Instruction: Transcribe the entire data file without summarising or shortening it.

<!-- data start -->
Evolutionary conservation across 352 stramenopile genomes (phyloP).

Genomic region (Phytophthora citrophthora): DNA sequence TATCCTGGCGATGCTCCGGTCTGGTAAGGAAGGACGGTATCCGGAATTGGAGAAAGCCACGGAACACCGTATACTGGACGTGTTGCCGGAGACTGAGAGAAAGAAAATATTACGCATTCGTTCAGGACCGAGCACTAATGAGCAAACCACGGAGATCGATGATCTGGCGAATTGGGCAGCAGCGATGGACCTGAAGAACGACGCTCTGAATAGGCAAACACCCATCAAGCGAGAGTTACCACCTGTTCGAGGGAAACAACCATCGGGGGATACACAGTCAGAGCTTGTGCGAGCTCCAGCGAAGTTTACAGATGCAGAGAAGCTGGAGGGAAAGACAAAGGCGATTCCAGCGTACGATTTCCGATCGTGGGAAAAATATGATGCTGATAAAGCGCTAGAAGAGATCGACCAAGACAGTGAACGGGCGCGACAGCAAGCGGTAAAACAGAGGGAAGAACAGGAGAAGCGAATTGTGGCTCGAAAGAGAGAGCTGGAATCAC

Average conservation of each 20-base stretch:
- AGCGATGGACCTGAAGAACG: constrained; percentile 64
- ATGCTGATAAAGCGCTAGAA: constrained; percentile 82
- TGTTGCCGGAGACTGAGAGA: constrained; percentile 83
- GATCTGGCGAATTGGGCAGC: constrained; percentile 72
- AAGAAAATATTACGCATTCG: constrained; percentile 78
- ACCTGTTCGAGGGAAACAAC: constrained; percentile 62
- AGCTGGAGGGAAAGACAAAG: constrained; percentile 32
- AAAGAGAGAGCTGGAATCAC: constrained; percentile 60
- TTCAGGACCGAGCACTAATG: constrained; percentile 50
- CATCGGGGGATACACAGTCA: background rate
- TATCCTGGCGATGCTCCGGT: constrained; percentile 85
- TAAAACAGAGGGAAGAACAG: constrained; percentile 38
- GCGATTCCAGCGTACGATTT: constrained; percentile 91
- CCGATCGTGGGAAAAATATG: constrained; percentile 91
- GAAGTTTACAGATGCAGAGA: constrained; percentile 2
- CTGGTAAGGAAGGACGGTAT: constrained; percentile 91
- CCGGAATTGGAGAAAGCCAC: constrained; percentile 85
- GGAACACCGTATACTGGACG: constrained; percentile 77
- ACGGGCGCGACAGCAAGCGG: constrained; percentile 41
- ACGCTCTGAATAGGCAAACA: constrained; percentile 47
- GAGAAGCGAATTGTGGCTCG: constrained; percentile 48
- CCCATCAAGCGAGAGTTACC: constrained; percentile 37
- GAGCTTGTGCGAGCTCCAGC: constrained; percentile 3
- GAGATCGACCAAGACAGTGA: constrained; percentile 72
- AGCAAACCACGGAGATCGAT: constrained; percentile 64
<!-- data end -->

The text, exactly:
Evolutionary conservation across 352 stramenopile genomes (phyloP).

Genomic region (Phytophthora citrophthora): DNA sequence TATCCTGGCGATGCTCCGGTCTGGTAAGGAAGGACGGTATCCGGAATTGGAGAAAGCCACGGAACACCGTATACTGGACGTGTTGCCGGAGACTGAGAGAAAGAAAATATTACGCATTCGTTCAGGACCGAGCACTAATGAGCAAACCACGGAGATCGATGATCTGGCGAATTGGGCAGCAGCGATGGACCTGAAGAACGACGCTCTGAATAGGCAAACACCCATCAAGCGAGAGTTACCACCTGTTCGAGGGAAACAACCATCGGGGGATACACAGTCAGAGCTTGTGCGAGCTCCAGCGAAGTTTACAGATGCAGAGAAGCTGGAGGGAAAGACAAAGGCGATTCCAGCGTACGATTTCCGATCGTGGGAAAAATATGATGCTGATAAAGCGCTAGAAGAGATCGACCAAGACAGTGAACGGGCGCGACAGCAAGCGGTAAAACAGAGGGAAGAACAGGAGAAGCGAATTGTGGCTCGAAAGAGAGAGCTGGAATCAC

Average conservation of each 20-base stretch:
- AGCGATGGACCTGAAGAACG: constrained; percentile 64
- ATGCTGATAAAGCGCTAGAA: constrained; percentile 82
- TGTTGCCGGAGACTGAGAGA: constrained; percentile 83
- GATCTGGCGAATTGGGCAGC: constrained; percentile 72
- AAGAAAATATTACGCATTCG: constrained; percentile 78
- ACCTGTTCGAGGGAAACAAC: constrained; percentile 62
- AGCTGGAGGGAAAGACAAAG: constrained; percentile 32
- AAAGAGAGAGCTGGAATCAC: constrained; percentile 60
- TTCAGGACCGAGCACTAATG: constrained; percentile 50
- CATCGGGGGATACACAGTCA: background rate
- TATCCTGGCGATGCTCCGGT: constrained; percentile 85
- TAAAACAGAGGGAAGAACAG: constrained; percentile 38
- GCGATTCCAGCGTACGATTT: constrained; percentile 91
- CCGATCGTGGGAAAAATATG: constrained; percentile 91
- GAAGTTTACAGATGCAGAGA: constrained; percentile 2
- CTGGTAAGGAAGGACGGTAT: constrained; percentile 91
- CCGGAATTGGAGAAAGCCAC: constrained; percentile 85
- GGAACACCGTATACTGGACG: constrained; percentile 77
- ACGGGCGCGACAGCAAGCGG: constrained; percentile 41
- ACGCTCTGAATAGGCAAACA: constrained; percentile 47
- GAGAAGCGAATTGTGGCTCG: constrained; percentile 48
- CCCATCAAGCGAGAGTTACC: constrained; percentile 37
- GAGCTTGTGCGAGCTCCAGC: constrained; percentile 3
- GAGATCGACCAAGACAGTGA: constrained; percentile 72
- AGCAAACCACGGAGATCGAT: constrained; percentile 64